Philips Lighting Utilizes the IoT Revolution to Brighten Its Future

Can Philips reverse the trend of slowing growth and falling margins with digital innovation? Perhaps they already have.

Never the Status Quo

Since the very beginning of its history, Philips has been a market leader and innovator in the consumer products space. As an early adopter of the “electricity industry” in 1891, Philips’ core product category has always been lighting. After quickly ramping up to being one of the largest producers of light bulbs in Europe in the late 1890s, Philips still dominates the lighting industry to this day with the majority of its revenues (30%) coming from its lighting business. [1][2]

In despite of Philips’ clear dedication, the lighting industry is not typically regarded as exciting. Since 1879, when Thomas Edison first patented the incandescent bulb, there really has only ever been two major technological revolutions in lighting: the introduction of the fluorescent bulb in 1939, driven by an energy shortage, and the invention of the light emitting diode (LED) in 1962, also driven by global energy consumption concerns.[3]

However sluggish the industry, Philips is not in any way short of innovation potential. Throughout the twentieth century, they diversified away from the sleepy lighting industry into consumer products (TV, Radio, CD and Cassette players), medical devices (X-Rays), and even the digital revolution itself (Integrated Circuits and Transistors). The innovation has indeed been slower in lighting, but the company has always been an early adopter of new technologies, driving adoption of the fluorescent bulb and LED soon after their introduction into the market.[4]

The story of Philips isn’t without challenges. As recently as last year, Philips has been facing increasing competitive pressure due to the lower cost and longer lifespan of LEDs, as well as the company’s failure to vertically integrate with a semiconductor business. As a result, Philips Lighting is troubled by falling margins and stagnant growth.[5] Notwithstanding these concerns, Philips has once again remained true to its core principles and relied on innovation to impact the bottom line. In 2012, thanks to the digital revolution, Philips may have had its “iPod moment” without anyone noticing. [6]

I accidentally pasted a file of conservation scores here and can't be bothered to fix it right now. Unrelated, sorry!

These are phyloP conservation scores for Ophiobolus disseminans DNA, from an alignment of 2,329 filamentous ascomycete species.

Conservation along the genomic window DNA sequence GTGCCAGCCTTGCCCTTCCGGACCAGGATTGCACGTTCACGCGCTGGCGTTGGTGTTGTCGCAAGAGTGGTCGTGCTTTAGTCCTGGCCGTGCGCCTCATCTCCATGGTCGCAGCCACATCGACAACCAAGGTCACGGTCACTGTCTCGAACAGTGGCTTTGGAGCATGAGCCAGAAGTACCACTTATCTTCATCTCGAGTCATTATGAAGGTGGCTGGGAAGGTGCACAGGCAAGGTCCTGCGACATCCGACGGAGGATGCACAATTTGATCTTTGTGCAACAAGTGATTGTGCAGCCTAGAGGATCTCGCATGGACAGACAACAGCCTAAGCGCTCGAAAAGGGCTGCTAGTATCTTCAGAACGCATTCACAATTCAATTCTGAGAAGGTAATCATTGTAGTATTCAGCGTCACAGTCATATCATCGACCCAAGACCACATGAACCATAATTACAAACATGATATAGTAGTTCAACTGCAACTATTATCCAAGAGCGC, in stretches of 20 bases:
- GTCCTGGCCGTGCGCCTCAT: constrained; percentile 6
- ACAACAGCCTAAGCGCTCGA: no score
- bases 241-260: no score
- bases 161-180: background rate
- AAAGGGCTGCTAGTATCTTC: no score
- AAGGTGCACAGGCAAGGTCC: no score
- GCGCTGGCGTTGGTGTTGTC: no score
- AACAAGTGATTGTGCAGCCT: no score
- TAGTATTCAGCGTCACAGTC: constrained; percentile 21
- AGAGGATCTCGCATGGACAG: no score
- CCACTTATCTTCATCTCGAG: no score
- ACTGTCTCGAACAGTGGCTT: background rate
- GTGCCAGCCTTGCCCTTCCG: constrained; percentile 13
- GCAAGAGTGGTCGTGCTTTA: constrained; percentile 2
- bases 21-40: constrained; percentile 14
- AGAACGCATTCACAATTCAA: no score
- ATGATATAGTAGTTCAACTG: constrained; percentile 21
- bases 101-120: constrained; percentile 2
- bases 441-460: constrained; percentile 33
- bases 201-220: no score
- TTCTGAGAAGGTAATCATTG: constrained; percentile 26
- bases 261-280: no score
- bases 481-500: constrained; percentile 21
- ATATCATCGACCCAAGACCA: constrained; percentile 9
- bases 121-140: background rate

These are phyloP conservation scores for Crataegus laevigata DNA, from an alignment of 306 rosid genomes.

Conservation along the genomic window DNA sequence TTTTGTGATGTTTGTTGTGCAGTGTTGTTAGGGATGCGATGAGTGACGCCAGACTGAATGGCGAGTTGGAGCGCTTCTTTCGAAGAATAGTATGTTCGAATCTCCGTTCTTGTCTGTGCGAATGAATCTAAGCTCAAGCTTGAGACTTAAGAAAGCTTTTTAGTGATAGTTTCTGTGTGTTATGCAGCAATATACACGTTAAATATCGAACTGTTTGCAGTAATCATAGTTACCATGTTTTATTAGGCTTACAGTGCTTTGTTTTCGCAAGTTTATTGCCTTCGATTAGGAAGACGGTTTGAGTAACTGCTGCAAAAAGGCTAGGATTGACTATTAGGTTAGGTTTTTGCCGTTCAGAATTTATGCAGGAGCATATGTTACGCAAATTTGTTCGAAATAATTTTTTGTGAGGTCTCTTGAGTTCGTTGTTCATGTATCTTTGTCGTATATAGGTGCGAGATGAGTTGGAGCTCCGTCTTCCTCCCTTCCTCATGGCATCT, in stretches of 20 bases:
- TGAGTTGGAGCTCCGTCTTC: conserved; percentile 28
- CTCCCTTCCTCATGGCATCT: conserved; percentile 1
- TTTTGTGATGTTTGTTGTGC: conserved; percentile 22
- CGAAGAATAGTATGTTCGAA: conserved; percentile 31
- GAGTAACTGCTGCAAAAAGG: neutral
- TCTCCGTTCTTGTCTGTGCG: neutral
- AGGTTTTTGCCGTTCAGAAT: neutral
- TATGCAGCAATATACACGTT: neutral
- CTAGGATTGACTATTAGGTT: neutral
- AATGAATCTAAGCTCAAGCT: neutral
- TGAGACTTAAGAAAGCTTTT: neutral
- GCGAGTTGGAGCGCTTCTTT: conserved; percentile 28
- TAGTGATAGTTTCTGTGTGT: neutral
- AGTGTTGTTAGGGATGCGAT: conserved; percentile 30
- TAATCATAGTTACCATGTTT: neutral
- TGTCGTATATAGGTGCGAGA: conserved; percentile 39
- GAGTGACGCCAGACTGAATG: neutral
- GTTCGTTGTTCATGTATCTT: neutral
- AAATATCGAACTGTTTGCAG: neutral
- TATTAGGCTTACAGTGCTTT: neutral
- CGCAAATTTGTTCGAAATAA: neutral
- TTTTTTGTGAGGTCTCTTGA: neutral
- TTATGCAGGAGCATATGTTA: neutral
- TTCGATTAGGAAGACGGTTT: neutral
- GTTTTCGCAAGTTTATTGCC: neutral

Philips Hue and the Home Automation Market

That iPod moment is Phillips Hue, a lighting control system designed to provide consumers with full control over their home, all driven by their in-home Wi-Fi network, smartphone, and an easy to use app. Hue represents a major milestone in the world of lighting products, previously restricted to a boring life of low prices and bland marketing. Now part of the Internet of Things (IoT) and home automation revolution, Hue promises to “forever change the way you control and experience light.”[7] The system is packaged as three smart bulbs and the “bridge”- an in-home communication hub that supports connection of up to 50 bulbs.  The Hue is not cheap, however. Priced at a steep $199, the system has entered premium price territory, which further represents the commitment by the company to launch into a completely new market segment for its products.[8]